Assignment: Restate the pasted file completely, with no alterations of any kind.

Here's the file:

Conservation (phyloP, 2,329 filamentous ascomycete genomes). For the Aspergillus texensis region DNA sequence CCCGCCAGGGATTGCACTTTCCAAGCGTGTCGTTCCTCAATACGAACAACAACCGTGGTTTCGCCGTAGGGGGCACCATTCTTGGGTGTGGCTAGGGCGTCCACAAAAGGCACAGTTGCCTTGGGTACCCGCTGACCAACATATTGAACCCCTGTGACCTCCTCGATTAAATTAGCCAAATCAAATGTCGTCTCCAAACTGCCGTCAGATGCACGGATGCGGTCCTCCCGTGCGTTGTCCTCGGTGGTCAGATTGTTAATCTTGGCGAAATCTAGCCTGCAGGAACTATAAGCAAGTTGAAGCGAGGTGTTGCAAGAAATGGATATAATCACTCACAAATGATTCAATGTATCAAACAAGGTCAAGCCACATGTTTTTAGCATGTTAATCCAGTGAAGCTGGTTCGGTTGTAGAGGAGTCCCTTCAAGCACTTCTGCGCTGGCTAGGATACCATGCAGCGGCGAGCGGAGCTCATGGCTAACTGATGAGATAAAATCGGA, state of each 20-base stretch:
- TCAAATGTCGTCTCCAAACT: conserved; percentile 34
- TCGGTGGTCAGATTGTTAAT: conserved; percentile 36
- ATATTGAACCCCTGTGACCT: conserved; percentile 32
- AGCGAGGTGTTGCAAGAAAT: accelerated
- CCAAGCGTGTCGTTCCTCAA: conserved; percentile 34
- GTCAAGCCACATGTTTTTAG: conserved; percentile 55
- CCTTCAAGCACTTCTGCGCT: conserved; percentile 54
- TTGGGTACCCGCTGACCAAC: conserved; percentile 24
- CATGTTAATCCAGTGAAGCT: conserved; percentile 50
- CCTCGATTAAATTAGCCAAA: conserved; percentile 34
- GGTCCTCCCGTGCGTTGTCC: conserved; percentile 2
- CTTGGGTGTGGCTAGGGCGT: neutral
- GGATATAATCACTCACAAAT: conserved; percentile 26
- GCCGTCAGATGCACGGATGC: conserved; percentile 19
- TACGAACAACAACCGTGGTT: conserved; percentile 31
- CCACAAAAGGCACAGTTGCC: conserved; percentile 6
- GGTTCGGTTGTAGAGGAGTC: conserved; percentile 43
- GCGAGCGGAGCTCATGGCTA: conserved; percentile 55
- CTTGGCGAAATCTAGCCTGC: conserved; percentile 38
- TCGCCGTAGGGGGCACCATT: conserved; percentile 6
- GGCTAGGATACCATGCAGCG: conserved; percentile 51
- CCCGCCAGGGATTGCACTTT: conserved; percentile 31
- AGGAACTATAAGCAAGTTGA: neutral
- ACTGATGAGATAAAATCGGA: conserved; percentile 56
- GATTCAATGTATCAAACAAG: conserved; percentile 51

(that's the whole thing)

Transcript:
Conservation (phyloP, 2,329 filamentous ascomycete genomes). For the Aspergillus texensis region DNA sequence CCCGCCAGGGATTGCACTTTCCAAGCGTGTCGTTCCTCAATACGAACAACAACCGTGGTTTCGCCGTAGGGGGCACCATTCTTGGGTGTGGCTAGGGCGTCCACAAAAGGCACAGTTGCCTTGGGTACCCGCTGACCAACATATTGAACCCCTGTGACCTCCTCGATTAAATTAGCCAAATCAAATGTCGTCTCCAAACTGCCGTCAGATGCACGGATGCGGTCCTCCCGTGCGTTGTCCTCGGTGGTCAGATTGTTAATCTTGGCGAAATCTAGCCTGCAGGAACTATAAGCAAGTTGAAGCGAGGTGTTGCAAGAAATGGATATAATCACTCACAAATGATTCAATGTATCAAACAAGGTCAAGCCACATGTTTTTAGCATGTTAATCCAGTGAAGCTGGTTCGGTTGTAGAGGAGTCCCTTCAAGCACTTCTGCGCTGGCTAGGATACCATGCAGCGGCGAGCGGAGCTCATGGCTAACTGATGAGATAAAATCGGA, state of each 20-base stretch:
- TCAAATGTCGTCTCCAAACT: conserved; percentile 34
- TCGGTGGTCAGATTGTTAAT: conserved; percentile 36
- ATATTGAACCCCTGTGACCT: conserved; percentile 32
- AGCGAGGTGTTGCAAGAAAT: accelerated
- CCAAGCGTGTCGTTCCTCAA: conserved; percentile 34
- GTCAAGCCACATGTTTTTAG: conserved; percentile 55
- CCTTCAAGCACTTCTGCGCT: conserved; percentile 54
- TTGGGTACCCGCTGACCAAC: conserved; percentile 24
- CATGTTAATCCAGTGAAGCT: conserved; percentile 50
- CCTCGATTAAATTAGCCAAA: conserved; percentile 34
- GGTCCTCCCGTGCGTTGTCC: conserved; percentile 2
- CTTGGGTGTGGCTAGGGCGT: neutral
- GGATATAATCACTCACAAAT: conserved; percentile 26
- GCCGTCAGATGCACGGATGC: conserved; percentile 19
- TACGAACAACAACCGTGGTT: conserved; percentile 31
- CCACAAAAGGCACAGTTGCC: conserved; percentile 6
- GGTTCGGTTGTAGAGGAGTC: conserved; percentile 43
- GCGAGCGGAGCTCATGGCTA: conserved; percentile 55
- CTTGGCGAAATCTAGCCTGC: conserved; percentile 38
- TCGCCGTAGGGGGCACCATT: conserved; percentile 6
- GGCTAGGATACCATGCAGCG: conserved; percentile 51
- CCCGCCAGGGATTGCACTTT: conserved; percentile 31
- AGGAACTATAAGCAAGTTGA: neutral
- ACTGATGAGATAAAATCGGA: conserved; percentile 56
- GATTCAATGTATCAAACAAG: conserved; percentile 51